We won’t know when. Jesus Christ’s Second Coming in glory has been imminent since His Ascension into Heaven. Right now is a time of the Holy Spirit for us and witness. Because of that, it is also a time of distress and a time of evil that will even attack Holy Mother Church Herself. That’s in the Catechism, #672. It brings the struggles of the last days. Remember also, that the glorious Messiah’s coming is suspended in history until His recognition by all of Israel. For a hardening has come upon part of Israel (Acts3:19-21; Rom11:15). We must wait. We must watch. We must be ready.
Homily for the 32nd Sunday in Ordinary Time (B), November 11th, 2018:
We are here today for the Holy Sacrifice of the Mass. This is a sacrifice. It’s important to explain the meaning of that, relative to today’s reading from the Letter to the Hebrews. The key passage is verse 26, which says in part “But as it is, He has appeared once for all at the end of the age to put away sin by the sacrifice of Himself”(Heb 9:26).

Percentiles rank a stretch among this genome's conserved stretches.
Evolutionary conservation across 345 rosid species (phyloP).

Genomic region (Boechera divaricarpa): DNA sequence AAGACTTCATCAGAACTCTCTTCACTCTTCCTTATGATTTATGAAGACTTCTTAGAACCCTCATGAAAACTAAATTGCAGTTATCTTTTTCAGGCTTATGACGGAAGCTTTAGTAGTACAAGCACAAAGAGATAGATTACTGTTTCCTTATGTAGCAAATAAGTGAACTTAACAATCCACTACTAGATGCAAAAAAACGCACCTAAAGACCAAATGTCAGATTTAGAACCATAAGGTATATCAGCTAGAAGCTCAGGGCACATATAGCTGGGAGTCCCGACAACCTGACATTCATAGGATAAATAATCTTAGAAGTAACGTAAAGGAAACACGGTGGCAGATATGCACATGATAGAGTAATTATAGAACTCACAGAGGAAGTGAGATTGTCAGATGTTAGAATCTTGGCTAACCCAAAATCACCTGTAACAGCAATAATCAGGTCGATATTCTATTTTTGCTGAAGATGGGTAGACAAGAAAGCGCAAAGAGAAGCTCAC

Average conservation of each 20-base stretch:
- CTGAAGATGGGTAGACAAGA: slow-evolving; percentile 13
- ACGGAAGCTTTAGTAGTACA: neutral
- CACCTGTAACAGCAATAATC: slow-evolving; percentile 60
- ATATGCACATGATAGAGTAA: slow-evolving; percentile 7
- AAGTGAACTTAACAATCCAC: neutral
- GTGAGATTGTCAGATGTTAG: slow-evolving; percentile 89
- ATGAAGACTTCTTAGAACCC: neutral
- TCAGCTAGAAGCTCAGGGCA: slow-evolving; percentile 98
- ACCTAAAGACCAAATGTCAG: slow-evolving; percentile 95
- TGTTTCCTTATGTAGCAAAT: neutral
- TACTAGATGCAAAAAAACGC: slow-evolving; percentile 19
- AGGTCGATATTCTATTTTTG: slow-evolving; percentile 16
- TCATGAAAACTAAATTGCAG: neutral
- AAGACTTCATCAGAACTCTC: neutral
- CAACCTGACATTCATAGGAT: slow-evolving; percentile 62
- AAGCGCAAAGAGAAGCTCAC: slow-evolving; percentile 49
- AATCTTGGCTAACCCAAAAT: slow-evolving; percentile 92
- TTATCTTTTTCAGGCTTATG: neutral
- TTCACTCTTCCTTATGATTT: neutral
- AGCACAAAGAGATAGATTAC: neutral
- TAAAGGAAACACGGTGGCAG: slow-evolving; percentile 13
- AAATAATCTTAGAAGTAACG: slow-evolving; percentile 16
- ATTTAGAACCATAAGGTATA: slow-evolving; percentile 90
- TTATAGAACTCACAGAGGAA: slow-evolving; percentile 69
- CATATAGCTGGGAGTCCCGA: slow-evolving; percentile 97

Some context is necessary. The author’s writing this letter, or perhaps a homily, to a Jewish Christian church. They have been baptized into the faith of Jesus Christ, into “the way.” So their original sin and their personal sins are washed away. They are saved. But then, they sinned again. So what did they do? They returned to the Jewish temple to offer an atoning sacrifice for the subsequent sins. Then, they remained in the Jewish faith, which rejected Christ. This author must answer this in order to strengthen the faith of the Jewish Christians so that they will remain in their Christian faith. That is the author’s purpose for writing this. In Hebrews 2:1 the author writes: “Therefore we must pay the closer attention to what we have heard lest we drift away from it.” In Hebrews 3:12 he writes: “Take care, brethren, lest there be in any of you an evil, unbelieving heart, leading you to fall away from the living God.” The author establishes the priesthood of Jesus Christ to strengthen the faith in this church. He writes that Jesus Christ’s priesthood is superior to Moses and Aaron. And Jesus’s priestly sacrifice (of Himself) is superior to the atoning sacrifices offered repeatedly, every year, in the Temple. And in fact, the Temple Jesus offers His Sacrifice in is superior to the Jerusalem Temple too. The author argues that the repeated Temple sacrifices are superfluous and unnecessary because “…as it is, He has appeared once for all at the end of the age to put away sin by the sacrifice of Himself” (Heb 9:26).